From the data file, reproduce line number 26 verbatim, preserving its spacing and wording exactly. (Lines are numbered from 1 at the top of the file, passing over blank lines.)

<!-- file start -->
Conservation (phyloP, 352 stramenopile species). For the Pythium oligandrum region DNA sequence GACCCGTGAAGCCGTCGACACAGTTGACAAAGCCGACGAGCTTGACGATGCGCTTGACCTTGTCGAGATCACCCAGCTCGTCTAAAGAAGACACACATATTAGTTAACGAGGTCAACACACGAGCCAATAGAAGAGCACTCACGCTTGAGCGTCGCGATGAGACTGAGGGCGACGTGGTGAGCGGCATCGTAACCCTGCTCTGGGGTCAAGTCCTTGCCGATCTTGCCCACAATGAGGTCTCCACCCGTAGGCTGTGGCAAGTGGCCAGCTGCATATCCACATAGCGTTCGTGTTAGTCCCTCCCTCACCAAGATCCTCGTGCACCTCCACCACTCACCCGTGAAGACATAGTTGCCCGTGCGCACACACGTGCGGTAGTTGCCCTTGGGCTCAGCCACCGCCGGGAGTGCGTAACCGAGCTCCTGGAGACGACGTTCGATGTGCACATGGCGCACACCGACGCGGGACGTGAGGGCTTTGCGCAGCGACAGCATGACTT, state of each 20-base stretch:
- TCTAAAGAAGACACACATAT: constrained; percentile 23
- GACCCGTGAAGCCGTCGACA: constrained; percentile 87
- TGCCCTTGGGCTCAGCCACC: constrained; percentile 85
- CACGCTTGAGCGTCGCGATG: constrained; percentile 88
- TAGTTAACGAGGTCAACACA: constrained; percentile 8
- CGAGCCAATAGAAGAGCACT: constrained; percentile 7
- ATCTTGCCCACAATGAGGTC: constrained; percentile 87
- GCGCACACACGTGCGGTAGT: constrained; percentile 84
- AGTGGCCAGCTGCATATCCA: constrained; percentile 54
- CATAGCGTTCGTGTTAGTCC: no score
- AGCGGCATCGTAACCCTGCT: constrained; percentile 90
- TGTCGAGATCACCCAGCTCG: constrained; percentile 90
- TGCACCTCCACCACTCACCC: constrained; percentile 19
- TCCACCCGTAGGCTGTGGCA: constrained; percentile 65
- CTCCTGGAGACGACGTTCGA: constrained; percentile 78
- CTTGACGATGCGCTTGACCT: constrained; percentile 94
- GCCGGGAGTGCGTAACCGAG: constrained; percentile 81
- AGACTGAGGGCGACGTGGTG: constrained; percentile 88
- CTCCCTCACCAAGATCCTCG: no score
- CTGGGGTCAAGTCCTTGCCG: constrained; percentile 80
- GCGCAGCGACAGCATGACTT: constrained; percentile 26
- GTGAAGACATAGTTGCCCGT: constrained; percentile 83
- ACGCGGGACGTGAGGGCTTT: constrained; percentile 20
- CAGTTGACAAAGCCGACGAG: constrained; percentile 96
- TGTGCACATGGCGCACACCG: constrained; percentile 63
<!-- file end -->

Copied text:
- TGTGCACATGGCGCACACCG: constrained; percentile 63